Rummaging around, it isn't difficult to find useful resources. For example:
- an exhaustive [over 200 slides!] comparison of RSS aggregators at http://www.slideshare.net/travelinlibrarian/integrating-rss-into-your-web-site
- a fuller explanation of Mendeley than you get from the program producers themselves, at http://www.slideshare.net/umhealthscienceslibraries/mendeley-presentation-061809
- Andy Priestner's Beyond Google http://www.slideshare.net/priestcam/beyond-google-premium-resources-for-your-research-presentation is one great way of engaging students' interests
- ... ad infinitum really - anything you want to know the basics of, eg Second Life in libraries - http://www.slideshare.net/sirexkat/flying-librarians-of-oz-whats-all-the-fuss-about-second-life-and-whats-it-got-to-do-with-libraries
[None of these actually embedded for reasons implied above]
But then the more I poked about in Slideshare the more ratty I got, as it seems to be populated with a lot of marketing tools [and there will no doubt be a Crail rant about social media being invaded by marketing mavens at some point], and some very odd material whose purpose is completely opaque, vanity publishing probably. Looking at teaching materials, it isn't hard to spot scans from books, and probably-not-technically-legal images, so it starts to get a bit ill-advised. Some people seem to have got completely carried away and uploaded things that clearly aren't presentations, eg research papers, so it all starts to look unfocused and rag-baggy. It is tempting to include some jaw-dropping examples of this side of the coin, but I'd like to celebrate my 30th birthday [again].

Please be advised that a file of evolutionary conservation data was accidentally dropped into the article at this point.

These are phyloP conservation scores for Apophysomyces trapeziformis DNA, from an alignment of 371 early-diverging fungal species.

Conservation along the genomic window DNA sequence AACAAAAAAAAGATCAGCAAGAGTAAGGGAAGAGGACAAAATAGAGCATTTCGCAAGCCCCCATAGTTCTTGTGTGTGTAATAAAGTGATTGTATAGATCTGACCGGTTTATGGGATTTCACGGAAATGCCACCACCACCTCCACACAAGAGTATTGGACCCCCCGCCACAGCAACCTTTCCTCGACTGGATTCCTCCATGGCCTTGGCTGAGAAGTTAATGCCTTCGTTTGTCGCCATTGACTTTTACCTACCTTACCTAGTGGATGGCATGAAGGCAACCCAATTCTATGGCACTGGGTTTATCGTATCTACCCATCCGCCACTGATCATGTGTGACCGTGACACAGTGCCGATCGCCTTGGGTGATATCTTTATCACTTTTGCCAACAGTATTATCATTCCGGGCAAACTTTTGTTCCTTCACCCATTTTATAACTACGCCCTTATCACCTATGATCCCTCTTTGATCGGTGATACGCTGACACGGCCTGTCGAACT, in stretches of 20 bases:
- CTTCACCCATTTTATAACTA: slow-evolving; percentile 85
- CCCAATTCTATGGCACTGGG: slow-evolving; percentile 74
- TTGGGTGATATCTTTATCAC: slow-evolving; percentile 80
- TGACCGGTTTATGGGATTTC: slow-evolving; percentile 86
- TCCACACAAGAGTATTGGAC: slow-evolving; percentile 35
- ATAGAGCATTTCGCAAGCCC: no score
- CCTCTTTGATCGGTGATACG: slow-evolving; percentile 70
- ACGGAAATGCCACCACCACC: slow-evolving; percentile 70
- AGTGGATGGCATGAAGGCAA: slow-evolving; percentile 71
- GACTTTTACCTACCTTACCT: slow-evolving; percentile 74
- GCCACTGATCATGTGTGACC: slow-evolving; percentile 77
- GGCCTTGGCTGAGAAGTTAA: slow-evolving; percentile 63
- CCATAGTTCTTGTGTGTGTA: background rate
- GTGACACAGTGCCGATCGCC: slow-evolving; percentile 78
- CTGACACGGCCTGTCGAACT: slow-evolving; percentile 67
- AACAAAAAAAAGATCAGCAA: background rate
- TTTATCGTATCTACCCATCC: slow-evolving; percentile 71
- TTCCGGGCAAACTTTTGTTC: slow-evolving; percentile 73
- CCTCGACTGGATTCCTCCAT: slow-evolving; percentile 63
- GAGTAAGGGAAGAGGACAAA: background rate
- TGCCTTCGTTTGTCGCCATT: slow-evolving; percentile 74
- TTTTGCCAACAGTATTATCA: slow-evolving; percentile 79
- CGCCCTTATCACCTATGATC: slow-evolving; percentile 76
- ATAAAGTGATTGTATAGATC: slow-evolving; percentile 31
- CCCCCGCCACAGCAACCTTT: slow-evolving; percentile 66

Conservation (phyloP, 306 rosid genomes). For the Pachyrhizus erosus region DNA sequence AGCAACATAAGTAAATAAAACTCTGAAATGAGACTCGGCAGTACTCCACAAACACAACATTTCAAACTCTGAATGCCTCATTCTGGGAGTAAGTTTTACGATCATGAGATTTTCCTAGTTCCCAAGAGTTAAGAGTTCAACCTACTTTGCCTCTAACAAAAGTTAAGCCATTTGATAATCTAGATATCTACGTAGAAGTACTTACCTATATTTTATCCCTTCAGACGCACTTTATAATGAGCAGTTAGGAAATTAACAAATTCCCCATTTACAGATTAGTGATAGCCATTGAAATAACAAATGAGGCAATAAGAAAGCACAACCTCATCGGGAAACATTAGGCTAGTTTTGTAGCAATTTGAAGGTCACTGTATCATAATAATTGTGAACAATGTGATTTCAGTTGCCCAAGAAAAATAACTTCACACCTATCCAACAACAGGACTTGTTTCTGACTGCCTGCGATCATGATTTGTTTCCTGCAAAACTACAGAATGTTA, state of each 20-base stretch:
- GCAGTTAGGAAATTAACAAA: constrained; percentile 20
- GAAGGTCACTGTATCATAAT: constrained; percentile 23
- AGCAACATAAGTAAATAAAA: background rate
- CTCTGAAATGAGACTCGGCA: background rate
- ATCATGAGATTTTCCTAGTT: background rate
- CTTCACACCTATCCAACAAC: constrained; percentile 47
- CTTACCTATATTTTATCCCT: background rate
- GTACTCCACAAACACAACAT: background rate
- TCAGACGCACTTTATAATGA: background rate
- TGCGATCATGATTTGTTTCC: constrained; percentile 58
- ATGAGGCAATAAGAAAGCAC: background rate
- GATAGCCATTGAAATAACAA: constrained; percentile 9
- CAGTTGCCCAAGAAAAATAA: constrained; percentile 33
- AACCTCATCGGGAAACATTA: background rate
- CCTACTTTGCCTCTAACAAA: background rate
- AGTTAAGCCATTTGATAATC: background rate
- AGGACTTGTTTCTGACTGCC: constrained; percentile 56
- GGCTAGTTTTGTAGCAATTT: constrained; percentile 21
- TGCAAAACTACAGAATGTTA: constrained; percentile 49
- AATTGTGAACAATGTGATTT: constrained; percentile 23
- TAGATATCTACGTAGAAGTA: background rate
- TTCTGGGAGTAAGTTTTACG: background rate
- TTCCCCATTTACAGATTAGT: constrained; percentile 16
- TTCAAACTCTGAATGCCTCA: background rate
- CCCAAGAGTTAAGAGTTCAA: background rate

Perhaps I'll just remind everyone of General McChrystal's 'When we understand the Powerpoint , we'll have won the war' joke instead - http://www.nytimes.com/2010/04/27/world/27powerpoint.html
So, we're being invited to plunder these offerings without being clear on their integrity. It's a bit like 'Teach yourself via Google' without applying proper evaluation. In fact probably worse. Of course, most people wouldn't dream of operating that way - but Slideshare is encouraging people to do so. Aidan advises caution on this score too in his blog. And the NY Times article does make some pertinent points about the way Powerpoint forces us to 'bulletize' [oh dear] information - could be a good thing, could be bad.
It's hard understanding why the creator of a presentation would put it on a public-access aggregator instead of their own institution's resource [oh, wait, I do know, it's one of the tenets of Web 2.0], where it could still be free-access, but tied to the 'brand' or, as Revelation 23 puts it, where it was born. I would be uncomfortable about even recommending something clearly created by someone else, let alone dropping it into a website - by the most generous interpretation, it looks lazy. I agree with Librarianintraining that having something available for those who don't like, or cannot attend face to face training would be useful - though again at the place of birth, not on Slideshare. Aside from all that, I don't tend to use Powerpoint, marvellous program though it is, at least in the library context. It's great as an aide memoire, but less so as a teaching tool [old-maidism again, since that's what students ask for].
So, much as I admire the altruism of people who put their resources up there, and the energy and commitment of people like Phil Bradley to educate us on so many platforms, Slideshare as a resource in toto has an unfortunate whiff of unwholesomeness and untrustworthiness about it. Start digging, and there's a need to get out the hand sanitiser and the odor neutraliser. And possibly the Shake'n'vac - do they still make that?